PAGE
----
B.C. legislators caved in to industry, rejected findings of independent science
By Mike Jiggens
Letter to the editor
Re: "Some good news, finally, regarding B.C.’s pesticide use” by Mike
Jiggens; “No pesticide ban in B.C., committee recommends,” both
published in the June 2012 issue of Turf and Recreation magazine.
It is clear to the independent observer outside B.C. such as myself (I am retired public servant familiar with the federal pesticide approval process) that the committee caved in to the industry’s demands and rejected the findings of independent science.
They were all mesmerized by the so-called expertise of Health Canada’s Pest Management Regulatory Agency (PMRA) and its pesticide approval process which seems wonderful on paper. Never mind that the PMRA has no labs of its own and is fully dependent on toxicological studies submitted by the industry, with inconvenient data withheld. Also bear in mind that rats have detoxification genes missing in humans. Moreover, the PMRA is notoriously weak in examining epidemiological studies.
What has been recommended by the B.C. committee “makes perfect sense” only to those with vested interest in the status quo (the proposed changes in B.C.’s management of pesticides will have a virtually imperceptible effect). In contrast, a majority of Ontario citizens are grateful to our legislators that they rose above the vested interest of our pesticide applicators.
Blaming the average Joe for applying pesticides incorrectly and thereby inviting pesticide bans is not the answer. There is sufficient evidence to suggest that pesticides do cause harm, even if applied “correctly.”
In Ontario, Ted Chudleigh’s amendment to the Ontario ban, which would have allowed application of pesticides by so-called professionals, was defeated. (Ted Chudleigh is Halton’s Progressive Conservative MPP.) The Ontario citizens’ reaction to the bill’s defeat speaks volumes.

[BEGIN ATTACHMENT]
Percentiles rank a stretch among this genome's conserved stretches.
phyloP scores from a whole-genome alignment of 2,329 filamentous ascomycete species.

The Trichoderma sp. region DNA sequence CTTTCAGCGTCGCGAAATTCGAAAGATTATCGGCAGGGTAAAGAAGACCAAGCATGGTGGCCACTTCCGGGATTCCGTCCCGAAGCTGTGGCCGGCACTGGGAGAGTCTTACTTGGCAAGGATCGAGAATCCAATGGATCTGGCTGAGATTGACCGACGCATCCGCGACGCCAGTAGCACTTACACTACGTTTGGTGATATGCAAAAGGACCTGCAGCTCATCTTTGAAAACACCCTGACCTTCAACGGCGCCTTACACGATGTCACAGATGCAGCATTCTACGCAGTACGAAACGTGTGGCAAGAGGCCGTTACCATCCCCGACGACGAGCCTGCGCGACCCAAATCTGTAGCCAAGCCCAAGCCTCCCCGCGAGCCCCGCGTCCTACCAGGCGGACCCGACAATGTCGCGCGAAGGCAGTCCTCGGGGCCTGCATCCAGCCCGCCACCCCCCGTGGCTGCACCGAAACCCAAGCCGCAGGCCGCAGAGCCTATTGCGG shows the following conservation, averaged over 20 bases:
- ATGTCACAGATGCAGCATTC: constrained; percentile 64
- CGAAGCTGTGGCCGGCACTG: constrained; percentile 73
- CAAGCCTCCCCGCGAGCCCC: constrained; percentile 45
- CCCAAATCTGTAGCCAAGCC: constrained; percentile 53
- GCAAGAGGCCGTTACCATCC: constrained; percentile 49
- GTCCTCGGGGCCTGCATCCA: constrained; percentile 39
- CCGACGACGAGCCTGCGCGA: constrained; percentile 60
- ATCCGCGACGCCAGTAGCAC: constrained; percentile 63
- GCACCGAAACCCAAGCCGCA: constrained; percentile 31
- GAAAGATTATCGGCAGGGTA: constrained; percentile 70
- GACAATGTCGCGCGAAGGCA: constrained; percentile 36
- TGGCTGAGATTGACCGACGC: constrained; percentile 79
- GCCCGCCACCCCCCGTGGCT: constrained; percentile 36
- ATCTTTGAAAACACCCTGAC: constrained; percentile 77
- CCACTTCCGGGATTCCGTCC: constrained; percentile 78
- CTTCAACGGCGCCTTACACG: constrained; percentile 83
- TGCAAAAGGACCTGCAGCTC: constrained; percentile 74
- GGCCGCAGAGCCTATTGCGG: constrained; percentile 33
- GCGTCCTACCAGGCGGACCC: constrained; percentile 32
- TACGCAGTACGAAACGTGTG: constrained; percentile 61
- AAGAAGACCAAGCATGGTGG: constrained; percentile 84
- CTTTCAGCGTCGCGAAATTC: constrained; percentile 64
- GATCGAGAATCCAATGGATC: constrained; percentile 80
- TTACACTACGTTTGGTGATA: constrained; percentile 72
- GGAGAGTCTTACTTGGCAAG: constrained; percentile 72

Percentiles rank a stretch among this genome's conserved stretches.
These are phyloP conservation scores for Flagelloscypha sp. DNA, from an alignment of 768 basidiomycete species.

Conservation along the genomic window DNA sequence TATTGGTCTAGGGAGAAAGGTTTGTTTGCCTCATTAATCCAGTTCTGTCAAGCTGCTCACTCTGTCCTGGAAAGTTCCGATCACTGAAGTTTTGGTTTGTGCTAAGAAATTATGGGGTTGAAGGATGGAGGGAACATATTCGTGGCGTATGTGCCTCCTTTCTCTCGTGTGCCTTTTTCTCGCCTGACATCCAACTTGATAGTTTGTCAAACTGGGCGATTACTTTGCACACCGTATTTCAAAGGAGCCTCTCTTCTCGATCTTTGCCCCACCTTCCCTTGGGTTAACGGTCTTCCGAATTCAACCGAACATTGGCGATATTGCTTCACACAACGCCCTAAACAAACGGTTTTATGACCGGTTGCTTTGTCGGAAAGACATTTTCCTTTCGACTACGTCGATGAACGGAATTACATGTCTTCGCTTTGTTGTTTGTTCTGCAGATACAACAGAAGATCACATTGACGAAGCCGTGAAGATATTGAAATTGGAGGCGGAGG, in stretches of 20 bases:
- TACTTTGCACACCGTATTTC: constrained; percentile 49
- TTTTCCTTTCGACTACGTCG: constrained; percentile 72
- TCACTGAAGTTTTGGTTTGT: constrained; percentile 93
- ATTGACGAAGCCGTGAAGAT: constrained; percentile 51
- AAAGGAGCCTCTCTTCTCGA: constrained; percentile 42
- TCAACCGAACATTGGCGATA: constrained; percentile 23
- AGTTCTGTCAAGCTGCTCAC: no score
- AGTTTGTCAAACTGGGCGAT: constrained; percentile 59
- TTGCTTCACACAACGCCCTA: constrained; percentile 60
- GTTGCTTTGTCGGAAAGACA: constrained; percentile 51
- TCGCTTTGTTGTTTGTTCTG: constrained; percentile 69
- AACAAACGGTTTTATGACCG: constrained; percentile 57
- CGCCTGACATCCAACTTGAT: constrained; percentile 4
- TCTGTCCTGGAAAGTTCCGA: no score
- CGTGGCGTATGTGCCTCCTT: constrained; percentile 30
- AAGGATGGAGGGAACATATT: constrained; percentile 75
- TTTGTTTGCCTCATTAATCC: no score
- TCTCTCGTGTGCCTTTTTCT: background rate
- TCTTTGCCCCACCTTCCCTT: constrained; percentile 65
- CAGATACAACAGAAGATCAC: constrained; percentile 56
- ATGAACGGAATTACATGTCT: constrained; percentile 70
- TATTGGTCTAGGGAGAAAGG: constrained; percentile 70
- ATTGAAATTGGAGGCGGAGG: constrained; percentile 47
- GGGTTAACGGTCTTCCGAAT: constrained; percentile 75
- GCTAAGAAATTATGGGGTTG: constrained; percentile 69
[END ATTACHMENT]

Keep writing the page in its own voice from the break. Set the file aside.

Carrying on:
After all, pesticides do not cease to be toxic when applied by so-called professionals.
What happened in B.C. can hardly be attributed to “science and common sense,” but rather to a strong influence of professional pesticide applicators and the evident pro-industry bias of the committee, whose members and chair rejected all independent science-based opinions.
Mr. Jiggens suggests that the B.C. decision not to ban pesticides was also motivated by the need not to jeopardize tourist-generated revenues.
Was the health of B.C. inhabitants sacrificed to the alleged preferences of the American tourist?
I have never heard of anyone choosing their holidays on the basis of the state of lawns in the destination country! In fact, many countries’ tourists have no lawns. I happen to reside in an Ottawa’s suburb where weed-infested lawns are seldom to be found.
You say, “Somewhere along the line, commons sense has to prevail… Now it’s Ontario turn to right a wrong.” A wrong to whom? Certainly not to a homeowner with an attractive lawn maintained without the use of pesticides such as myself.
K. Jean Cottam, PhD
Nepean (Ottawa), Ont.